If anyone is reading this in a house or office built using Claughton bricks, this is where they were made, ~5 miles (8.5 km) from Lancaster.
Shale is extracted from the quarry just below the horizon and transported to the brickworks (founded in 1898 and now operated by Hanson) by an 'aerial ropeway', a continuous 'cablecar' chain of buckets; hence the linear gap in the trees.
The top of the hill marks the northern boundary of my PhD research catchment, Greenholes Beck, on the other side of the ridge. Rain falling on this side of the catchment divide drained towards Claughton, so thankfully wasn't my problem.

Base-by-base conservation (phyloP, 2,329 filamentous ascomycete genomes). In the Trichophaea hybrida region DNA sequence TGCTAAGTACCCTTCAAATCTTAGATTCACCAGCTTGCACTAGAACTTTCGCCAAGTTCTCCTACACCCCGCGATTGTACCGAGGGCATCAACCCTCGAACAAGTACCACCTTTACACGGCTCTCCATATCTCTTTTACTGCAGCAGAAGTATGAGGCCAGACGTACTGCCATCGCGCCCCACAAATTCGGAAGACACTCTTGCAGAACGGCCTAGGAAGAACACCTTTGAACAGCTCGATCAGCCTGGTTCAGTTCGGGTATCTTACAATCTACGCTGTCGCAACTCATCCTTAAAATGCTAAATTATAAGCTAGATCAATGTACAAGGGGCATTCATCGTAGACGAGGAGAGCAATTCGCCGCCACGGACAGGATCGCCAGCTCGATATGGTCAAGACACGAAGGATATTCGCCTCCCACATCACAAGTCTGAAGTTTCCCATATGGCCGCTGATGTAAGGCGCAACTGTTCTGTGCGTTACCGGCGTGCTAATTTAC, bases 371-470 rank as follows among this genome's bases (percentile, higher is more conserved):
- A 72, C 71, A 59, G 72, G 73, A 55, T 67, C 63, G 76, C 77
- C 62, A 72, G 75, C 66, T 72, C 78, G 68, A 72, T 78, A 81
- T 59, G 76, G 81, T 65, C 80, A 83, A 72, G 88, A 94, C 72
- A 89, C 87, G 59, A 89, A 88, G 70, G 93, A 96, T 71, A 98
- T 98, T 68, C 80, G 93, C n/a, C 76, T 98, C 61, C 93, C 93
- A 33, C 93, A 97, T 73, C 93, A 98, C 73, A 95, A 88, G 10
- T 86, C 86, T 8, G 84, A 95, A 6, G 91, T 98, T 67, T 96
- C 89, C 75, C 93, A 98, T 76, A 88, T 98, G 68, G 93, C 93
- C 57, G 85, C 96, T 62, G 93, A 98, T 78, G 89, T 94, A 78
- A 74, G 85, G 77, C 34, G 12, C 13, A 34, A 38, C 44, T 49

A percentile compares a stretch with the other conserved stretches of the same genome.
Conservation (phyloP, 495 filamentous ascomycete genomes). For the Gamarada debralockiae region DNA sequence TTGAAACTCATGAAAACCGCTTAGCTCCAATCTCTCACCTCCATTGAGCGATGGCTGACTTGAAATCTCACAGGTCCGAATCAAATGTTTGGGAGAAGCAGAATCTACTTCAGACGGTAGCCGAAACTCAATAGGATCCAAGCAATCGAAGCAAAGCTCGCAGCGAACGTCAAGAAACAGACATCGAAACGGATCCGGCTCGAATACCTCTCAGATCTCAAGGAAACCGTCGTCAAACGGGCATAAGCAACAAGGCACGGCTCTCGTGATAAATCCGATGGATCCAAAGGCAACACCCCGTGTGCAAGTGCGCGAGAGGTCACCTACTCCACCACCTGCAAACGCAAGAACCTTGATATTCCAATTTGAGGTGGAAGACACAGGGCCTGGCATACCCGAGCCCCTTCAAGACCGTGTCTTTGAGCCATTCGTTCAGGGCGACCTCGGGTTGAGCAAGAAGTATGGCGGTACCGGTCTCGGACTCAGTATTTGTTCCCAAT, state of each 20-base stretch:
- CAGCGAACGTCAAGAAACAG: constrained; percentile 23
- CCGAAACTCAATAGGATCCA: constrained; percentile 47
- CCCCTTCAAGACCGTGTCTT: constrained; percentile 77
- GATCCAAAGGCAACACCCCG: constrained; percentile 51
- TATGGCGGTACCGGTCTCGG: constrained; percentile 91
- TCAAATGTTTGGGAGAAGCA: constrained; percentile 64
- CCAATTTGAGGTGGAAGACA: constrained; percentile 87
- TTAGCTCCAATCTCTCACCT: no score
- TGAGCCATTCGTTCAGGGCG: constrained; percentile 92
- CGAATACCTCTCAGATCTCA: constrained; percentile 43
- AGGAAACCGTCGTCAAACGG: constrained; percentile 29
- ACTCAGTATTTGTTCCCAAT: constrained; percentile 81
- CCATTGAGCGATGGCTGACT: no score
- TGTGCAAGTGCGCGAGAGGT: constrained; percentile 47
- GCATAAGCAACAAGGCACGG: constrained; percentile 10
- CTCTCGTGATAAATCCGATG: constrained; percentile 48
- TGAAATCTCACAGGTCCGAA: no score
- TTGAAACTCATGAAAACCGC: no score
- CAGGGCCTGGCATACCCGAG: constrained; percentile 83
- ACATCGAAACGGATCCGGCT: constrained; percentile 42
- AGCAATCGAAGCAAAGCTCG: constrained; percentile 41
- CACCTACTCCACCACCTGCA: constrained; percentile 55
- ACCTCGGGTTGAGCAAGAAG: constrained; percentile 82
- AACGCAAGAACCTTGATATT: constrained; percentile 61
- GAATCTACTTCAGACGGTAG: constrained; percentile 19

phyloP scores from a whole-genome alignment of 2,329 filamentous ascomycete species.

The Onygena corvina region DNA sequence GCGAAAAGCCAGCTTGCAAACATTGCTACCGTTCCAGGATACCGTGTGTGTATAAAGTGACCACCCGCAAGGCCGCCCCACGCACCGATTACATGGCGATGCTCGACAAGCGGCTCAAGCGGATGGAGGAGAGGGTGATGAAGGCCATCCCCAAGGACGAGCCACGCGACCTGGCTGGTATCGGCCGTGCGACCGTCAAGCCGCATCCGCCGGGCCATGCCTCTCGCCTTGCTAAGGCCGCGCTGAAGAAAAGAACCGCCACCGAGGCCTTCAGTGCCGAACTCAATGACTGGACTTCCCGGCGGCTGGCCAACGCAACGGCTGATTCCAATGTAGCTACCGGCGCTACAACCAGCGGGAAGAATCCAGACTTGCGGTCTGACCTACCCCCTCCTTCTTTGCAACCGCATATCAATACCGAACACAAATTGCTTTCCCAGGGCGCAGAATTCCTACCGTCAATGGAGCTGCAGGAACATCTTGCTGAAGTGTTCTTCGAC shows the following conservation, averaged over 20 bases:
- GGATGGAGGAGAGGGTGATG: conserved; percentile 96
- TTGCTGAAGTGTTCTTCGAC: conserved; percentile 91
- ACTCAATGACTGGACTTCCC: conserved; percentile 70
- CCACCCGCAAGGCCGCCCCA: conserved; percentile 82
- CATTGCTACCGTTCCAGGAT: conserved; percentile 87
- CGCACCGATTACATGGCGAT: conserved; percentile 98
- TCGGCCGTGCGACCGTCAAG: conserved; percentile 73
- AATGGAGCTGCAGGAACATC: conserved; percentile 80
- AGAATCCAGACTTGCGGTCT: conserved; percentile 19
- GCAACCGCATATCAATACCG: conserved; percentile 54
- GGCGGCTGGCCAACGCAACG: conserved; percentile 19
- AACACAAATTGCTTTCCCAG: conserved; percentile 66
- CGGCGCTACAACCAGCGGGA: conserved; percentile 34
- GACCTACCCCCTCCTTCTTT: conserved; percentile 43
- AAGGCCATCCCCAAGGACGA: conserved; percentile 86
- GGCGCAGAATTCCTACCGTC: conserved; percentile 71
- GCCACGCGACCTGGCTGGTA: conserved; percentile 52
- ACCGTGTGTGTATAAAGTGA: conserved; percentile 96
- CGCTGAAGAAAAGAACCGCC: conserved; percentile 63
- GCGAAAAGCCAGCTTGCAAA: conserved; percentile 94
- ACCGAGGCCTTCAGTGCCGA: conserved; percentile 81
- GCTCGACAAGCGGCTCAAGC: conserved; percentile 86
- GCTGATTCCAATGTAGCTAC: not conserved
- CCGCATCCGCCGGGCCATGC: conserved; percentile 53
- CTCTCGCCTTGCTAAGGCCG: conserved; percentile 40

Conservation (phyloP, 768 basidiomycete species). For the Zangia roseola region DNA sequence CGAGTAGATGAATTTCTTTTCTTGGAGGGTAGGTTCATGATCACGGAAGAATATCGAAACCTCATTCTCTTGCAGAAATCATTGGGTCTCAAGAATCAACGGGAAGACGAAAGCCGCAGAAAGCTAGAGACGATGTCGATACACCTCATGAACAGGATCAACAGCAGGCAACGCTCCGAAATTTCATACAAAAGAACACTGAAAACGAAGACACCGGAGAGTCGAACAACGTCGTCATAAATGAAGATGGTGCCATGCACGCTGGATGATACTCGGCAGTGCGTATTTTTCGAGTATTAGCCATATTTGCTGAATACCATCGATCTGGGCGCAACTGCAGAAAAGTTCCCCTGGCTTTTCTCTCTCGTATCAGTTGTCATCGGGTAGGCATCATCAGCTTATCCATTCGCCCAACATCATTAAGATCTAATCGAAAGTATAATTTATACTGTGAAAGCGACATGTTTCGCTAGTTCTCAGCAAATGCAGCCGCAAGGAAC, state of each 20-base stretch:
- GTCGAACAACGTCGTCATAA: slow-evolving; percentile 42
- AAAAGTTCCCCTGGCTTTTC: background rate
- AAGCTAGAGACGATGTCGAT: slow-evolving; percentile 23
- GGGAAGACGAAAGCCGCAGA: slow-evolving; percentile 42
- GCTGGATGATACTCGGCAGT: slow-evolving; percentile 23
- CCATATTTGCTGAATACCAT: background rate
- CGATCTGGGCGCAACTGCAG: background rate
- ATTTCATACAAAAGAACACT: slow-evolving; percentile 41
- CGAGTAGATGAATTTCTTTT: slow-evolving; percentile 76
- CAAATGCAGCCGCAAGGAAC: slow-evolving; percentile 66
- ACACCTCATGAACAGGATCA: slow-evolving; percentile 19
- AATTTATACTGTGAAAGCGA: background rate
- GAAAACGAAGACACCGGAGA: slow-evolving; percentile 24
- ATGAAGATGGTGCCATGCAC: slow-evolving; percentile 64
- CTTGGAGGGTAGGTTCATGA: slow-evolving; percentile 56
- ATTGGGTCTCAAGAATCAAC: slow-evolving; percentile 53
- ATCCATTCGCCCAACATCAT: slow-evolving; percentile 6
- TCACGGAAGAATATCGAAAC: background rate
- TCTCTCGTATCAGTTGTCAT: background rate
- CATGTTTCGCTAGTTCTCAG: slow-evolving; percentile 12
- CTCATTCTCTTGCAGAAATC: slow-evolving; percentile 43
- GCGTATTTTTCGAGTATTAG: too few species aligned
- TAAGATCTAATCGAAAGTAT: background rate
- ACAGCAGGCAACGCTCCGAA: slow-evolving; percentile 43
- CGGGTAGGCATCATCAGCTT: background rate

Incidentally, Claughton is pronounced 'Klafton' locally, not 'Klorton'.
Disclaimer: brightening a very dark source image has rather distorted the colours. See the previous photo for something like the true light-level.
|Site Home||Tull Tour History||Annotated Passion Play||The Blog|
|© NRT, 2005|